Winery Visit: La Clarine Farm

A few weeks ago, I finally made my way up to the Sierra Foothills to check out the local wine scene and get some rest & relaxation. I was fortunate enough to make it up there before all of those crazy wildfires and spent some quality time sitting in the American River and putzing around Placerville.

The highlight of my trip was a visit with one of my favorite California winemakers, Hank Beckmeyer of La Clarine Farm. He has quietly been making phenomenal, soulful, natural, terroir-driven wines in the Sierra Foothills since 2001. La Clarine Farm was a gateway for my foray into the world of natural wine, and all these years later those wines still delight me with every sip. Every vintage is a little different, and the wines age incredibly well.

Hank’s farm is a testament to how organic farming can work even in extreme climates like the Sierra Foothills. He uses no chemical pesticides at his farm, recently began dry-farming all of his vines, and from this vineyard he creates his “Home Vineyard” wines every year. He grows mostly tempranillo, with a few other varieties scattered throughout. There was even a “volunteer” grapevine that sprouted forth from his compost pile, and after having it ID’d at UC Davis, they found it to be a grape that has never been identified before (though it appears to be closely related to Sauvignon).

Mystery Grapes
Mystery Grapes

Hank was kind enough to guide us through a tasting of all of the wines he currently had aging, which included a barrel fermented rosé, his 2014 “Piedi Grandi” (a nebbiolo-based blend), his 2014 Petit Manseng (an obscure high-acid, high-sugar white grape), as well as several of his wines already in bottle. The hallmark of Hank’s red wines is a high-toned tropical fruit profile framed by herbs and minerals while his whites tend to be full and luscious with loads of acid and texture.

Delicious Jambalaia Rouge & Blanc

One of the most striking qualities of La Clarine Farm and Hank’s approach to winemaking is how laid-back it feels. It’s not as much about natural wine dogma as it is about practicality. His winery is small yet efficient, with barrels and flex tanks packed tightly in an orderly way. He doesn’t indulge in expensive and unnecessary winery equipment; instead he makes wines that are delicious, accessible, affordable and pair well with food.

Piedi Grandi aging in Flextank
Piedi Grandi aging in Flextank

Not only does Hank grow grapes and make wine at his little farm, but he also raises goats and has several adorable dogs. One of them had been bitten by a rattlesnake on her snout the day before, but fortunately survived the ordeal thanks to a vaccine and swift treatment. Her poor little nose was swollen and sore, but she found time to hang out with us during our visit.

Since Mr. Beckmeyer’s winery is not typically open to the public, I felt very honored to be able to spend a little time with a person who unknowingly guided me through the early days of my adventure in natural wine. La Clarine Farm’s wines are a favorite amongst my wine club members, and every day I’m so grateful that I can share this experience with others.

I have a few of Hank’s wines for sale in my online shop. I deliver throughout the Bay Area and ship all over California. Please see my Delivery Terms for details.

2013 La Clarine Farm “Cedarville” Mourvedre – $28
2014 La Clarine Farm “Jambalaia” Rouge – $24

I hope that you come to love La Clarine Farm’s wines as much as I have over the years. Cheers!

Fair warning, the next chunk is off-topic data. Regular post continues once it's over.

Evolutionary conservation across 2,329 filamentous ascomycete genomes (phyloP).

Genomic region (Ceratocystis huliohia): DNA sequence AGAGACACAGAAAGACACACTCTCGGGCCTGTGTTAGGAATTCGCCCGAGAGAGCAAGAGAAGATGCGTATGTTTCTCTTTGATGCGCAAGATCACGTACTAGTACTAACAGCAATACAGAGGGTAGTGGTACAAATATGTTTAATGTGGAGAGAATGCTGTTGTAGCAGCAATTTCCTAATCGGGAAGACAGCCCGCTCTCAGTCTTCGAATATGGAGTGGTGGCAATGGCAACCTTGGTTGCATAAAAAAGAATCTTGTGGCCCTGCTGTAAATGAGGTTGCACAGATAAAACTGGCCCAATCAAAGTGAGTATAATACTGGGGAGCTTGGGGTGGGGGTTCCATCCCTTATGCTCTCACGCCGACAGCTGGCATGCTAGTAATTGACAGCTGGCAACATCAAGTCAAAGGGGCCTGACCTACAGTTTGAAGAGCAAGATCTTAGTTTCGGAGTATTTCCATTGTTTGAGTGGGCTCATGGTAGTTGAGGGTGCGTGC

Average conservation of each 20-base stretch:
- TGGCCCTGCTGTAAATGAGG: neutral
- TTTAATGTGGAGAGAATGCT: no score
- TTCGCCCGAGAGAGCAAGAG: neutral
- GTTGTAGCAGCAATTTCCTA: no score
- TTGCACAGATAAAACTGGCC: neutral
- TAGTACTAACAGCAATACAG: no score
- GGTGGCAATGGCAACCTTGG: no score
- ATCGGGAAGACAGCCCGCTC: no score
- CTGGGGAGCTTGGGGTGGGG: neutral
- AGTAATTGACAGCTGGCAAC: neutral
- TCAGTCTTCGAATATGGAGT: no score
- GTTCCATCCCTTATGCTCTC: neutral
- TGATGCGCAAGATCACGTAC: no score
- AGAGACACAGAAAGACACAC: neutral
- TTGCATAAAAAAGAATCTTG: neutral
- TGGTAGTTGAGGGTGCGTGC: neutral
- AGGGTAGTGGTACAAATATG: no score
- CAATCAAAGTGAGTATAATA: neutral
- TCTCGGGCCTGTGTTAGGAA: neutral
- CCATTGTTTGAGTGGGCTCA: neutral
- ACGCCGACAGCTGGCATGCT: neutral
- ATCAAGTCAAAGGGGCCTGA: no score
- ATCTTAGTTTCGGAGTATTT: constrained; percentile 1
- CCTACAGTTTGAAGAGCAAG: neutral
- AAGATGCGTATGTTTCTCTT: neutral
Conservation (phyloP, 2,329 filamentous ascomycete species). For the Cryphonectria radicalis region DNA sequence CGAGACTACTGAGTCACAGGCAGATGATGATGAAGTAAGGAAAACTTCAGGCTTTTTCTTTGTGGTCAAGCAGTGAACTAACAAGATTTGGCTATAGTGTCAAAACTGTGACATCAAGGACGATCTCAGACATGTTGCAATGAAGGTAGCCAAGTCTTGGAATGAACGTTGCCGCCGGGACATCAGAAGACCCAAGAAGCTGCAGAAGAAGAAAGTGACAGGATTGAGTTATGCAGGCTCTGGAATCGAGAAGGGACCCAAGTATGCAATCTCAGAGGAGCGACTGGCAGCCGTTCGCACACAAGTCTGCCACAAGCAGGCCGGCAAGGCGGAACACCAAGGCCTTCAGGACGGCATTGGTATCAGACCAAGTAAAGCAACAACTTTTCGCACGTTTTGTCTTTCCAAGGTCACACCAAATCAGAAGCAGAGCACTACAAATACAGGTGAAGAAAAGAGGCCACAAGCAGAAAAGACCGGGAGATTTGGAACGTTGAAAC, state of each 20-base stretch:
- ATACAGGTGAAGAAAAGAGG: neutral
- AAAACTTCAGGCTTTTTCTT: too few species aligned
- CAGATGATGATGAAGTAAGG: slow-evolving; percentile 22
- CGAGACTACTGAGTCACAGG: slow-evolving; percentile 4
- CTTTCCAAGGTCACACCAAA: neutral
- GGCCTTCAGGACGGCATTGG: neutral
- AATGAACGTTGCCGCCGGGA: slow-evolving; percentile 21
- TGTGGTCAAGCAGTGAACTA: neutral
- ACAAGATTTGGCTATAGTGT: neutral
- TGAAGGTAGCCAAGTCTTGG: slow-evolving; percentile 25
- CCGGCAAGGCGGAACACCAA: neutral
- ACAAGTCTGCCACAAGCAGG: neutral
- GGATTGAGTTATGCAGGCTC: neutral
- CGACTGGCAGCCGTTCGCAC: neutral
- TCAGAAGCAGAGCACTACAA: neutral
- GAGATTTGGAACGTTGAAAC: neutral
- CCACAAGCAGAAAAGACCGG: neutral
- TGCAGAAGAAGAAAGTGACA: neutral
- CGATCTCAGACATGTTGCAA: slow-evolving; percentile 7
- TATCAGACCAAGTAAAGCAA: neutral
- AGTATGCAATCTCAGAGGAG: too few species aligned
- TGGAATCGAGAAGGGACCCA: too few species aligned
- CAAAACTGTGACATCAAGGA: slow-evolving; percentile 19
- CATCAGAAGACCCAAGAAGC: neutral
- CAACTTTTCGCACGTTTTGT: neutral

Winery Visit: Idlewild Wines

With so many wineries in California, it’s incredibly important for new producers to find an angle or niche that sets them apart from the rest. Enter Sam Bilbro, a California native who makes soulful wines under the label Idlewild Wines. His focus is primarily wines made from Piedmontese grapes, such as Nebbiolo, Cortese, Arneis, Barbera, and Dolcetto. In a sea of Cabernet Sauvignon, Pinot Noir, and Chardonnay, these Italian-inspired wines are a breath of fresh air.

I first learned about Idlewild while tasting with their distributor last year. I was looking for interesting California whites and they showed me Idlewild’s 2013 Arneis. I was taken aback by how different it was – rich and broad on the palate, floral and aromatic on the nose, and balanced with a nice fresh finish. I introduced this wine to the Winelandia wine club last spring.

OLYMPUS DIGITAL CAMERAJust last week I had a rare opportunity to visit Sam’s new production facility (sorry kids, it’s not open to the public) – a warehouse in Geyserville which used to be home to a mushroom farm. Sam informed me that the facility provides the perfect environment to make wine – cold, damp, and smack-dab in the middle of wine country. He is the first person to produce wine in the facility, which means that it’s unlikely commercial yeasts have set up shop in the building. This is important for winemakers like Sam who utilize “ambient”, “indigenous”, or “native” yeast fermentations, as commercial yeasts tend to be a lot stronger than native yeasts and can take over un-inoculated fermentations.

We tasted through a lovely lineup of Sam’s new releases, including his Arneis, The Bee (a muscat-based white blend), The Flower (a rosé blend), “The Bird” (a red blend), Barbera, and Nebbiolo. All of the wines seemed to follow a theme – bright, joyful, high-toned, aromatic, and varietally correct. Never before have I had a Nebbiolo from California that tasted like a proper Nebbiolo. I walked away from the tasting feeling invigorated and inspired; these are the kinds of wines that excite me.


While we don’t have any Idlewild wines in the shop at the moment, we will be picking some up very soon. Keep an eye out in the Winelandia online store for these fantastic wines. If you just can’t wait, you can buy them directly from the Idlewild Wines website.

Distillery Visit: St. George Spirits